The Rainforest Foundation UK research in Republic of Congo reveals vulnerability of indigenous forest communities to climate change.
Forest communities in the Congo Basin, the second largest rainforest in the world, are already experiencing the impacts of climate change and are likely to be among those hardest hit, Rainforest Foundation UK field research in the county has documented.
Rainforest Foundation UK travelled to the remote northern province of Likouala, in the Republic of Congo, in July 2012, to carry out research on the impacts of climate change on indigenous forest communities alongside partners from indigenous peoples organisations. The Rainforest Foundation UK spent nine days in the community of Boucy Boucy in northern Republic of Congo working with the 200-person strong community of Bayaka forest peoples.
Having reached the community by an internal flight from the capital, a car and boat, the research team carried out a number of participatory exercises – such as mapping what activities happen at what time of year and how this has changed, and discussing environmental changes they have experienced – as well as a transept walk in the forest and individual questionnaires with community members. A particular emphasis was put on ensuring that all groups had a chance to be heard especially women and older and younger community members.
The research is part of a regional study, also being carried out in Kenya and Nambia, financed by the World Bank. The Rainforest Foundation UK is heading up the research in the Republic of Congo with local NGOs and indigenous peoples organisations. The goal of the research is to analyse and document how indigenous peoples in Africa are affected by climate change and identify strategies that could minimize its adverse impacts.
The Boucy Boucy community members reported that their lives have become more difficult in recent years due to increased temperatures and reduced rainfall. Both have direct health impacts. Less rain, for example, leads to stagnant, polluted water, which can cause disease and is a breeding ground for malaria-carrying mosquitoes. The community is also suffering from degradation of the forest areas.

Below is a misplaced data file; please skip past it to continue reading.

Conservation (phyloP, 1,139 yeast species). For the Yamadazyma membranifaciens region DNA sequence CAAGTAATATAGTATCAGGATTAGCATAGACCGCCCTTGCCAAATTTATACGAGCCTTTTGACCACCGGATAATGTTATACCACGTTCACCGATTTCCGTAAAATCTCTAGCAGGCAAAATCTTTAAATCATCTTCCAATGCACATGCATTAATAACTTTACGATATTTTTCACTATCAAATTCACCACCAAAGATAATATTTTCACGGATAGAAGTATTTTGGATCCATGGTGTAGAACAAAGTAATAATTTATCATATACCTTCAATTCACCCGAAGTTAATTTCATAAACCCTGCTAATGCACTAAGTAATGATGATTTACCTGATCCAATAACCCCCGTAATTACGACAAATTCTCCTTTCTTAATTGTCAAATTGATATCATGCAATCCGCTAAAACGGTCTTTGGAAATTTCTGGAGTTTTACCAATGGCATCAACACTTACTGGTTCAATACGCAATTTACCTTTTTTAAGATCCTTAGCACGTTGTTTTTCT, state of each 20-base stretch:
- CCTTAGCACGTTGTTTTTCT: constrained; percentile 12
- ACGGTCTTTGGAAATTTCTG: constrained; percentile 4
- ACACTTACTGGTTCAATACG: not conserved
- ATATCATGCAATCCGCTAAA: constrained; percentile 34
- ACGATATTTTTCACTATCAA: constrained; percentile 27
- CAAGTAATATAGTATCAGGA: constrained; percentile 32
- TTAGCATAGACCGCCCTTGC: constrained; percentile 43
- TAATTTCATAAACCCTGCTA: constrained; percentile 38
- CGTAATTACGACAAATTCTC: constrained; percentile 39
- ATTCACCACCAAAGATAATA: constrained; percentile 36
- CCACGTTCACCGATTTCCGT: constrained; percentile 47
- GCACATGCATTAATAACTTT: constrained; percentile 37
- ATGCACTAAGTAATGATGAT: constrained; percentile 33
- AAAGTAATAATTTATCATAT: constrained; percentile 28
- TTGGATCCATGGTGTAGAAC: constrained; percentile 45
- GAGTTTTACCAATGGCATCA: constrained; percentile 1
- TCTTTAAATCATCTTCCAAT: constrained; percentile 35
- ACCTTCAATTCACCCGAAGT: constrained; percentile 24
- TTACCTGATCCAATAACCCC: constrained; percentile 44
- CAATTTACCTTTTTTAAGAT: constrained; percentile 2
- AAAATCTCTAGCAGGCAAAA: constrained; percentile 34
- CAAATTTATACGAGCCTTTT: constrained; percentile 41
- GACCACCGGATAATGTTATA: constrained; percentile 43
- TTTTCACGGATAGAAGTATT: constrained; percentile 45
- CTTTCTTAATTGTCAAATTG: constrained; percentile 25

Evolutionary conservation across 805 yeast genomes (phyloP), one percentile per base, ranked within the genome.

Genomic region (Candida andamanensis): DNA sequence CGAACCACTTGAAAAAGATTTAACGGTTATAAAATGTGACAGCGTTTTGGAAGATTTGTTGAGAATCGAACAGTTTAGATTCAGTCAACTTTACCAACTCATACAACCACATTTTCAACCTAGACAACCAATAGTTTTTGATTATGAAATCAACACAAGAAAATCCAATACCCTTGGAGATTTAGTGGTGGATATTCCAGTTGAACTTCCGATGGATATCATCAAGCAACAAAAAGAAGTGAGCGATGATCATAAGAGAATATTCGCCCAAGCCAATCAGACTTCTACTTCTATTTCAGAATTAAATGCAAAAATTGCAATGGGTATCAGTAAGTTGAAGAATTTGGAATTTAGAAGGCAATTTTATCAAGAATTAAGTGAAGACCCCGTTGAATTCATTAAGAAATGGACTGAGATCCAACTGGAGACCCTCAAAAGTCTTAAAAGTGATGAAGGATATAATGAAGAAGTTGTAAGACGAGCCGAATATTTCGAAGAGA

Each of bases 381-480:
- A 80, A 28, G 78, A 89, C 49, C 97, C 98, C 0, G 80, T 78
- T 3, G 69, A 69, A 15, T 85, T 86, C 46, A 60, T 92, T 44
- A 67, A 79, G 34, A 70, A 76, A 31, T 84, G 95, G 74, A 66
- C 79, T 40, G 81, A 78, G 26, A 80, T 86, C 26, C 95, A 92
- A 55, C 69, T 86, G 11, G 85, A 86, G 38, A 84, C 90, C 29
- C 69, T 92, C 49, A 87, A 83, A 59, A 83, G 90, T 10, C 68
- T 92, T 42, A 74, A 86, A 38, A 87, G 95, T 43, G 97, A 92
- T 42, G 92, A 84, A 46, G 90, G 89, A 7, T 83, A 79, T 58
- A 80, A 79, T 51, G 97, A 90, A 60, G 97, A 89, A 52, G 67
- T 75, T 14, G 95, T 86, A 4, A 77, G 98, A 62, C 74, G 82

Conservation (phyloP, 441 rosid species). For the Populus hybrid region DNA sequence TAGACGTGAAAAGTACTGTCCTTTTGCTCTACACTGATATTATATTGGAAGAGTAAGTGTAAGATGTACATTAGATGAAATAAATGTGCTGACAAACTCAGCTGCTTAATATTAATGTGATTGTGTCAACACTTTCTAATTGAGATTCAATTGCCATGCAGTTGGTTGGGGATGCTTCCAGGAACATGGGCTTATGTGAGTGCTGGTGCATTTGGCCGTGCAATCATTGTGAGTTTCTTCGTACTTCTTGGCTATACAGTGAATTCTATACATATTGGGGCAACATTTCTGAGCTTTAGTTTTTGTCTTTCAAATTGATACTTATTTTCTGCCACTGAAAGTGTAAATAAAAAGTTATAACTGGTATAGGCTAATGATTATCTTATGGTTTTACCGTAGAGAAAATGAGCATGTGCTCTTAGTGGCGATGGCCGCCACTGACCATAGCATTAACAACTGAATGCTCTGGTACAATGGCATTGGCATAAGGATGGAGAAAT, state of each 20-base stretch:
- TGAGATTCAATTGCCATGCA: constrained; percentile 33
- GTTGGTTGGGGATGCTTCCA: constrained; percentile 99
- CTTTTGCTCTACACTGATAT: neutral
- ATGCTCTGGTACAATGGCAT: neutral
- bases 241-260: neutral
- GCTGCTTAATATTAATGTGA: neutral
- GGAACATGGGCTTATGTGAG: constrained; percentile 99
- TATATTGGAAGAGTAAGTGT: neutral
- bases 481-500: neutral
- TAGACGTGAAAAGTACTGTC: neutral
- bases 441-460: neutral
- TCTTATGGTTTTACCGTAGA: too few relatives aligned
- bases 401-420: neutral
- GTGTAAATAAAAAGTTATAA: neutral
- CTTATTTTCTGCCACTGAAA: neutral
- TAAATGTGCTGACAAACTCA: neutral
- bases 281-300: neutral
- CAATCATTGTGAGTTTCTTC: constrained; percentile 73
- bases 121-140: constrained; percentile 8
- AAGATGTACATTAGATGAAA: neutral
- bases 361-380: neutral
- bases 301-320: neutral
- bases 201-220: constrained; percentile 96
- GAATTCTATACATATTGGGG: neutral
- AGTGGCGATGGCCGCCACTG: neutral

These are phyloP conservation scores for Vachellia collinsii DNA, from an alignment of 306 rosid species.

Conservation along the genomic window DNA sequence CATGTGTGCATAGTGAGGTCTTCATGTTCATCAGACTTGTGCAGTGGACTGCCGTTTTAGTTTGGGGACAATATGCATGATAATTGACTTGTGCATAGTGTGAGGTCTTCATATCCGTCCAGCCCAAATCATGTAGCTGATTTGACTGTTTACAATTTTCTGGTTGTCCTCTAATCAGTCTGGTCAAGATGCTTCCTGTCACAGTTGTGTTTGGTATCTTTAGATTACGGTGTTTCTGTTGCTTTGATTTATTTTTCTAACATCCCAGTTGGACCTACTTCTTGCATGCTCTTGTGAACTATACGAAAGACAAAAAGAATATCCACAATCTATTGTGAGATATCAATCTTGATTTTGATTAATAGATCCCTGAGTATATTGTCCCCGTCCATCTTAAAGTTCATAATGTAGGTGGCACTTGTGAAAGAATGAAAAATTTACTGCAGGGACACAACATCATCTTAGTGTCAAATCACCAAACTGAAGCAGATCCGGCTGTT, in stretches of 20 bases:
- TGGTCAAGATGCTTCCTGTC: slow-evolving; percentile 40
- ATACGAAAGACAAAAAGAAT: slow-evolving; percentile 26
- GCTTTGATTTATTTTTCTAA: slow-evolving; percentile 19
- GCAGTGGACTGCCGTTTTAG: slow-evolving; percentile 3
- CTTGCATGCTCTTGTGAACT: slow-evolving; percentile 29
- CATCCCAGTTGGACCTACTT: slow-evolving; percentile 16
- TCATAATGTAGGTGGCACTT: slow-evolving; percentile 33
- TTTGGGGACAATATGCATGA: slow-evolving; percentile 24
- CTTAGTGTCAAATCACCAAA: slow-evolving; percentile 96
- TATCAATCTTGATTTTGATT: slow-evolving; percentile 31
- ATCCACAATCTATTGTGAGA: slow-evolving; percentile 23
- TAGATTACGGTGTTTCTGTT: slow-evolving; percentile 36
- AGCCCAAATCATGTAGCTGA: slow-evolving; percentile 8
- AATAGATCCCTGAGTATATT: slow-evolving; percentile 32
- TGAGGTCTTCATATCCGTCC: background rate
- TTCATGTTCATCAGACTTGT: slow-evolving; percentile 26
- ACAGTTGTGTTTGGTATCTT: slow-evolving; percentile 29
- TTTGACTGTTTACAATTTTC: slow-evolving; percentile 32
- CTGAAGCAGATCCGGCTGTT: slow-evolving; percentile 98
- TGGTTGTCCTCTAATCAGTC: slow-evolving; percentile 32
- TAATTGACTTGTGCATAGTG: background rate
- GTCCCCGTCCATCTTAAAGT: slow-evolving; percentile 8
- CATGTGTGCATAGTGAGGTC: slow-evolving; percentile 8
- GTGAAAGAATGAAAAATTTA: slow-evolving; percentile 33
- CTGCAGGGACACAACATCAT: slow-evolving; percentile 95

Bayaka are financially poor and highly dependent on natural resources for their livelihoods which makes them acutely vulnerable to climatic changes. In addition they have very little support from state services and their way of life is often not understood or respected by external actors. However, the research team also identified how traditional knowledge and coping strategies of the community could help them adapt. Bayaka have an intimate knowledge of the forest, especially when it comes to gathering medicinal plants (leaves or bark of trees) to combat fever and coughs or gathering resources. In addition, their traditional semi-nomadic way of life could allow them to adapt more quickly than settled farmers in Africa.
Nathaniel Dyer, Policy Advisor on Climate Change and Forests at The Rainforest Foundation UK , said, “It was a great privilege to live and work with the community in Boucy Boucy. They were very motivated to take part in the research and helped us understand a great deal more about the challenges they are facing now with a changing climate. The Bayaka are masters of the forest and have a lot to teach us about how to care for it”.
There are an estimated 50,000 indigenous peoples of a total population of 3.7 million in the Republic of Congo, which is approximately the size of Germany. The Rainforest Foundation UK has been working in Republic of Congo for over 10 years and helped support a Law on Indigenous Peoples Rights, which passed in 2011 and is a first in the Congo Basin region.
The final report will be launched by the end of 2012 and made available on the The Rainforest Foundation UK website.
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